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City Approves Bally’s Redesigned Chicago Casino



Bally’s announced Thursday that the redesigned plans for its $1.7 billion downtown casino to be built in the River West neighborhood of Chicago were approved by the city.

“Bally’s Chicago worked hand-in-hand for more than a year with various Chicago departments and agencies to adjust our site plan so essential infrastructure would be protected,” said a Bally’s Chicago Casino spokesperson. “Today’s approval on relocating the 100-room hotel above the casino adheres to all city requirements, maintains the same floor area ratio we committed to when Chicago selected Bally’s as its partner, and keeps us on track to start construction on time of our world-class entertainment complex in River West this summer.”

The gaming company had submitted new plans to various city departments late last month after it was determined that driving the caissons into the ground which would allow construction work to be carried out underwater could potentially damage municipal pipes. The plans submitted to Chicago’s Department of Buildings shows a potential area for the hotel tower to be built on the northwest part of the parcel near the intersection of West Chicago Avenue and North Halsted Street. That would be just west of the casino and separated from that building by an open-air park.

Construction still expected to begin in July

The 100-room hotel that is part of the first phase of construction is connected to the casino building but will be placed above the casino while facing the riverwalk. The 500-foot tower, which will have 400 hotel rooms, is part of the second phase of construction at the River West venue, which also features a 3,000-seat theater and 65,000-square-foot convention center.

The good news on the redesigned plans comes one day after the Illinois Gaming Board released casino revenue figures for January. While the IGB does not disclose gross gaming revenue, Bally’s said it surpassed $10 million for the first time since opening its temporary venue at Medinah Temple in late September.

The IGB reported Bally’s generated nearly $9.3 million in adjusted gross revenue, up 9.1% from December, which resulted in the city receiving nearly $913,000 in taxes. The uptick in revenue came despite an 11% decline in admissions, which Bally’s attributed to the inclement weather that comes with Chicago winters.

“Bally’s is pleased to announce the results of our phased opening of our Chicago property,” said Mark Wong, Vice President and General Manager. “January was our highest gaming revenue month to date, and we continue to see strong visitor counts.  More customers are taking advantage of our free parking and free shuttle service, which continues to grow in popularity. We look forward to implementing valet parking, introducing more shuttle and bus routes, and creating new VIP areas to meet customer demands.”

The 88,000-plus admissions and $4.2 million in table games revenue both ranked second in the state behind Rivers Casino in Des Plaines among the state’s 15 casinos.

In other Illinois casino news …

At its meeting Thursday in Chicago, the IGB unanimously voted to grant Full House Resorts an additional 18-month extension to operate its temporary casino — aptly named The Temporary — in Waukegan through August 2027. The second extension is a contingency of sorts, as the IGB is contending with a lawsuit filed by the Forest County Potawatomi Community against the IGB and the City of Waukegan regarding the bidding process for the Waukegan casino license.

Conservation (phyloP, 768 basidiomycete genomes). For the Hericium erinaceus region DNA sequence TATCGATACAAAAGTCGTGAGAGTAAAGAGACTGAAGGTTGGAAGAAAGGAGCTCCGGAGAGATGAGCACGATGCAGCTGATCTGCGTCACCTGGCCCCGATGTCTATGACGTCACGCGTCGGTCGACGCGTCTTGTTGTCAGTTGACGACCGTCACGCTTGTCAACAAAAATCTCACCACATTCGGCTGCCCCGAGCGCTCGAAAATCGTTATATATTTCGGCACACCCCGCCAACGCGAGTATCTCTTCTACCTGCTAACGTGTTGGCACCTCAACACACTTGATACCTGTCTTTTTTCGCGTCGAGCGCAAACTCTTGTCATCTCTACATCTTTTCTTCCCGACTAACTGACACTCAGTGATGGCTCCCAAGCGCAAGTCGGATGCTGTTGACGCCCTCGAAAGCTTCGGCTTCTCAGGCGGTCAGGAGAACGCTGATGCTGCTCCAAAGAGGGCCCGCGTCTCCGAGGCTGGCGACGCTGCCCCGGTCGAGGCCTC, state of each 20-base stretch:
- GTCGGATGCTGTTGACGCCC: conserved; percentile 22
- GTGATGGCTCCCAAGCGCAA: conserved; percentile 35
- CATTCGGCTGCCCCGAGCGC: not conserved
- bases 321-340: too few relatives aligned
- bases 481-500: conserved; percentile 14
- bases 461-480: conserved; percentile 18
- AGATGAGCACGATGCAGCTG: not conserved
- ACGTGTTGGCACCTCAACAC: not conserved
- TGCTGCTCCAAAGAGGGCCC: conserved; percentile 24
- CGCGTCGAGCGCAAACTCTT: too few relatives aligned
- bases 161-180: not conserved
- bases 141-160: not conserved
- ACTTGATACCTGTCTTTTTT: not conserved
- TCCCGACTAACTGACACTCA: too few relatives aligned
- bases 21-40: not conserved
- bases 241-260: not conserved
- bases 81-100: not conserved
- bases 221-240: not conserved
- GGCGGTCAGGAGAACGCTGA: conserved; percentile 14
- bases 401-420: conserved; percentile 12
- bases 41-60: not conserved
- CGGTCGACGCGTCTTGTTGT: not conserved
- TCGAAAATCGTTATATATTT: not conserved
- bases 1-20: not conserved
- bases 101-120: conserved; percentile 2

Full House Chief Development Officer Alex Stolyar and American Place Casino Vice President Jeff Babinski made the request in-person to the IGB and presented an update as The Temporary nears completion on its first full year of operation. It had generated close to $83.2 million in adjusted gross revenue through 351 days of operation, which ranks fifth among the state’s 15 casinos in that span, and generated close to $19 million in state and local taxes.

Stolyar said The Temporary currently has 540 employees, a figure that will rise slightly with next week’s opening of a steakhouse on the premises. It has spent 40% of construction money thus far with MWDBE companies and nearly 50% in procurement through MWDBE vendors.

Full House Resorts became eligible for this 18-month extension after the Illinois General Assembly passed Senate Bill 0584 during the November legislative veto session. That legislation included specific language to single out the Waukegan licensee due to the potential legal delays. Stolyar pointed out that if court proceedings go the IGB’s favor, Full House would strive to open the permanent casino before the August 2027 deadline.

The bill passed in November became necessary after a state appellate district court’s decision in August reversed a December 2021 decision that dismissed the Forest County Potawatomi Community’s lawsuit due to lack of standing. The case is now before the Illinois State Supreme Court and could be heard as early as March 11, which is the next date the judicial body will convene after the lawsuit was not taken up in January’s session.

The Potawatomi Tribe claimed then-Mayor Sam Cunningham authorized a “rigged process” in which the Potawatomi Community was not among the three bidders the city forwarded to the IGB in November 2019 for selection, despite ranking first or second in most metrics of the application process. It originally bid $5.6 million to buy the plot of land for the proposed casino, the lowest among the four bids, but then submitted a supplemental bid of $12 million that it claimed was not considered.

The tribe’s lawsuit, which was filed in October 2019 and caused a delay in determining the winning bid, was dismissed by Cook County Circuit Judge Cecilia Horan on Dec. 7, 2021.

In-story images courtesy Bally’s Casino; lead photo Getty Images

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